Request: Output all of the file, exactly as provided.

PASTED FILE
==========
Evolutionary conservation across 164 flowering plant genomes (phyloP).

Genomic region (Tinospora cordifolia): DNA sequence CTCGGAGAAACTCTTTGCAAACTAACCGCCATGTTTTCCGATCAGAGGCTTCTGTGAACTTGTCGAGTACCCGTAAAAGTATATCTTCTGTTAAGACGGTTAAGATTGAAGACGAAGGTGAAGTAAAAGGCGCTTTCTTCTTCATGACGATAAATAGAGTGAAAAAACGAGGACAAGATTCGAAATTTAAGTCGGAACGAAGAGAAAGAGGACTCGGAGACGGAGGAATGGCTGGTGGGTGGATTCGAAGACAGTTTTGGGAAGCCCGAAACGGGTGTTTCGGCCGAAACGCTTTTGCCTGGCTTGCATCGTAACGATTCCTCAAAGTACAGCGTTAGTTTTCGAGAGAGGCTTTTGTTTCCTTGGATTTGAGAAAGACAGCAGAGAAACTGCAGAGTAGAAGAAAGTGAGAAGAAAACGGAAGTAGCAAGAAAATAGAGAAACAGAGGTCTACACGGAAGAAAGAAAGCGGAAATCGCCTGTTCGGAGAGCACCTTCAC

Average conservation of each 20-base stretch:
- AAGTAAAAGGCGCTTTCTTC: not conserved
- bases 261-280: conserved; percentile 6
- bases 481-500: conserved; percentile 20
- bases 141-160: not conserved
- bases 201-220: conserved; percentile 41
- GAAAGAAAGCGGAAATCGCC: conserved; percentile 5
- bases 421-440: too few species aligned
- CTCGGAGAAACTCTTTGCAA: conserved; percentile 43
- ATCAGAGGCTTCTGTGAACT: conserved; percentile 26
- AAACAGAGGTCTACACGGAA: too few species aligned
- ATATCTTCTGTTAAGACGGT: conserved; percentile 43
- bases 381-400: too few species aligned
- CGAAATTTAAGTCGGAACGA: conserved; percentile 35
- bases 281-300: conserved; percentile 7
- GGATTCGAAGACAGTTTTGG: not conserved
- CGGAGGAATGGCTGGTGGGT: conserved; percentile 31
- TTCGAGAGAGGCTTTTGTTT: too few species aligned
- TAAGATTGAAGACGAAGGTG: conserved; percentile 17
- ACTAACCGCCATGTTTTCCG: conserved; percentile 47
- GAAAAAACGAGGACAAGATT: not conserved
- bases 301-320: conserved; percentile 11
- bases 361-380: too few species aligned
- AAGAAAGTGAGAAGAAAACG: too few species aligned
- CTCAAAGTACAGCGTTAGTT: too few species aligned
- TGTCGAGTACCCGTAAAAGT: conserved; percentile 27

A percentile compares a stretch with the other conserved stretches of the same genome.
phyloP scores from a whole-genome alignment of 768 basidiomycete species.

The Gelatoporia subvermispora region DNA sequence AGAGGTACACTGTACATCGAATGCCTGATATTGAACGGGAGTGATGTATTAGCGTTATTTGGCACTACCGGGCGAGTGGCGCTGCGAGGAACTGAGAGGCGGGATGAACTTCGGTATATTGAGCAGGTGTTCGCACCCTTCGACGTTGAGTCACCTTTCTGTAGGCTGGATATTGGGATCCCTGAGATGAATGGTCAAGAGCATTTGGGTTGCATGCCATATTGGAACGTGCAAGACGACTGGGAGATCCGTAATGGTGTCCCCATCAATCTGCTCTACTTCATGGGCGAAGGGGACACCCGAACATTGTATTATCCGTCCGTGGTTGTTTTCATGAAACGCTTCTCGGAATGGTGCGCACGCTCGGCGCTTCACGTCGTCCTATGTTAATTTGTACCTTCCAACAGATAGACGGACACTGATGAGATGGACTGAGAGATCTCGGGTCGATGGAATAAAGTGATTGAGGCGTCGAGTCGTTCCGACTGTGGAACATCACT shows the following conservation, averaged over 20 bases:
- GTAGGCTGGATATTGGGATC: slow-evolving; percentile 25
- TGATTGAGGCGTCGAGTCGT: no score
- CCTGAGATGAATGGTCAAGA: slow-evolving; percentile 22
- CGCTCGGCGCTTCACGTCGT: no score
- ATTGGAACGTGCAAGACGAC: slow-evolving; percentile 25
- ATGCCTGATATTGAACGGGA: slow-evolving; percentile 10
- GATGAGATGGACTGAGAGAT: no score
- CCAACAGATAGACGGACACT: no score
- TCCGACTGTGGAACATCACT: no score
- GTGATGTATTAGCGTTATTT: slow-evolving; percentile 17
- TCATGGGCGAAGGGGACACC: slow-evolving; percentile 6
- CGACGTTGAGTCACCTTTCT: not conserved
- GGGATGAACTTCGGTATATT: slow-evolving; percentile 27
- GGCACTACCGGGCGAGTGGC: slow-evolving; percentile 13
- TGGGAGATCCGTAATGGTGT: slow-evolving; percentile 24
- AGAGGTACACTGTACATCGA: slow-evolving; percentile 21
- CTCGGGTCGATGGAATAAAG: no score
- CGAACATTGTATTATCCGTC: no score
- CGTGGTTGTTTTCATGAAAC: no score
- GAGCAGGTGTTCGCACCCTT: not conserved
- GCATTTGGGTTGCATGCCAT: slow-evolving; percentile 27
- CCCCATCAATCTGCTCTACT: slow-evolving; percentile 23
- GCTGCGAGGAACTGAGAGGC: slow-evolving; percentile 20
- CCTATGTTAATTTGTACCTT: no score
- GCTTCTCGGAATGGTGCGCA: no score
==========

Evolutionary conservation across 164 flowering plant genomes (phyloP).

Genomic region (Tinospora cordifolia): DNA sequence CTCGGAGAAACTCTTTGCAAACTAACCGCCATGTTTTCCGATCAGAGGCTTCTGTGAACTTGTCGAGTACCCGTAAAAGTATATCTTCTGTTAAGACGGTTAAGATTGAAGACGAAGGTGAAGTAAAAGGCGCTTTCTTCTTCATGACGATAAATAGAGTGAAAAAACGAGGACAAGATTCGAAATTTAAGTCGGAACGAAGAGAAAGAGGACTCGGAGACGGAGGAATGGCTGGTGGGTGGATTCGAAGACAGTTTTGGGAAGCCCGAAACGGGTGTTTCGGCCGAAACGCTTTTGCCTGGCTTGCATCGTAACGATTCCTCAAAGTACAGCGTTAGTTTTCGAGAGAGGCTTTTGTTTCCTTGGATTTGAGAAAGACAGCAGAGAAACTGCAGAGTAGAAGAAAGTGAGAAGAAAACGGAAGTAGCAAGAAAATAGAGAAACAGAGGTCTACACGGAAGAAAGAAAGCGGAAATCGCCTGTTCGGAGAGCACCTTCAC

Average conservation of each 20-base stretch:
- AAGTAAAAGGCGCTTTCTTC: not conserved
- bases 261-280: conserved; percentile 6
- bases 481-500: conserved; percentile 20
- bases 141-160: not conserved
- bases 201-220: conserved; percentile 41
- GAAAGAAAGCGGAAATCGCC: conserved; percentile 5
- bases 421-440: too few species aligned
- CTCGGAGAAACTCTTTGCAA: conserved; percentile 43
- ATCAGAGGCTTCTGTGAACT: conserved; percentile 26
- AAACAGAGGTCTACACGGAA: too few species aligned
- ATATCTTCTGTTAAGACGGT: conserved; percentile 43
- bases 381-400: too few species aligned
- CGAAATTTAAGTCGGAACGA: conserved; percentile 35
- bases 281-300: conserved; percentile 7
- GGATTCGAAGACAGTTTTGG: not conserved
- CGGAGGAATGGCTGGTGGGT: conserved; percentile 31
- TTCGAGAGAGGCTTTTGTTT: too few species aligned
- TAAGATTGAAGACGAAGGTG: conserved; percentile 17
- ACTAACCGCCATGTTTTCCG: conserved; percentile 47
- GAAAAAACGAGGACAAGATT: not conserved
- bases 301-320: conserved; percentile 11
- bases 361-380: too few species aligned
- AAGAAAGTGAGAAGAAAACG: too few species aligned
- CTCAAAGTACAGCGTTAGTT: too few species aligned
- TGTCGAGTACCCGTAAAAGT: conserved; percentile 27

A percentile compares a stretch with the other conserved stretches of the same genome.
phyloP scores from a whole-genome alignment of 768 basidiomycete species.

The Gelatoporia subvermispora region DNA sequence AGAGGTACACTGTACATCGAATGCCTGATATTGAACGGGAGTGATGTATTAGCGTTATTTGGCACTACCGGGCGAGTGGCGCTGCGAGGAACTGAGAGGCGGGATGAACTTCGGTATATTGAGCAGGTGTTCGCACCCTTCGACGTTGAGTCACCTTTCTGTAGGCTGGATATTGGGATCCCTGAGATGAATGGTCAAGAGCATTTGGGTTGCATGCCATATTGGAACGTGCAAGACGACTGGGAGATCCGTAATGGTGTCCCCATCAATCTGCTCTACTTCATGGGCGAAGGGGACACCCGAACATTGTATTATCCGTCCGTGGTTGTTTTCATGAAACGCTTCTCGGAATGGTGCGCACGCTCGGCGCTTCACGTCGTCCTATGTTAATTTGTACCTTCCAACAGATAGACGGACACTGATGAGATGGACTGAGAGATCTCGGGTCGATGGAATAAAGTGATTGAGGCGTCGAGTCGTTCCGACTGTGGAACATCACT shows the following conservation, averaged over 20 bases:
- GTAGGCTGGATATTGGGATC: slow-evolving; percentile 25
- TGATTGAGGCGTCGAGTCGT: no score
- CCTGAGATGAATGGTCAAGA: slow-evolving; percentile 22
- CGCTCGGCGCTTCACGTCGT: no score
- ATTGGAACGTGCAAGACGAC: slow-evolving; percentile 25
- ATGCCTGATATTGAACGGGA: slow-evolving; percentile 10
- GATGAGATGGACTGAGAGAT: no score
- CCAACAGATAGACGGACACT: no score
- TCCGACTGTGGAACATCACT: no score
- GTGATGTATTAGCGTTATTT: slow-evolving; percentile 17
- TCATGGGCGAAGGGGACACC: slow-evolving; percentile 6
- CGACGTTGAGTCACCTTTCT: not conserved
- GGGATGAACTTCGGTATATT: slow-evolving; percentile 27
- GGCACTACCGGGCGAGTGGC: slow-evolving; percentile 13
- TGGGAGATCCGTAATGGTGT: slow-evolving; percentile 24
- AGAGGTACACTGTACATCGA: slow-evolving; percentile 21
- CTCGGGTCGATGGAATAAAG: no score
- CGAACATTGTATTATCCGTC: no score
- CGTGGTTGTTTTCATGAAAC: no score
- GAGCAGGTGTTCGCACCCTT: not conserved
- GCATTTGGGTTGCATGCCAT: slow-evolving; percentile 27
- CCCCATCAATCTGCTCTACT: slow-evolving; percentile 23
- GCTGCGAGGAACTGAGAGGC: slow-evolving; percentile 20
- CCTATGTTAATTTGTACCTT: no score
- GCTTCTCGGAATGGTGCGCA: no score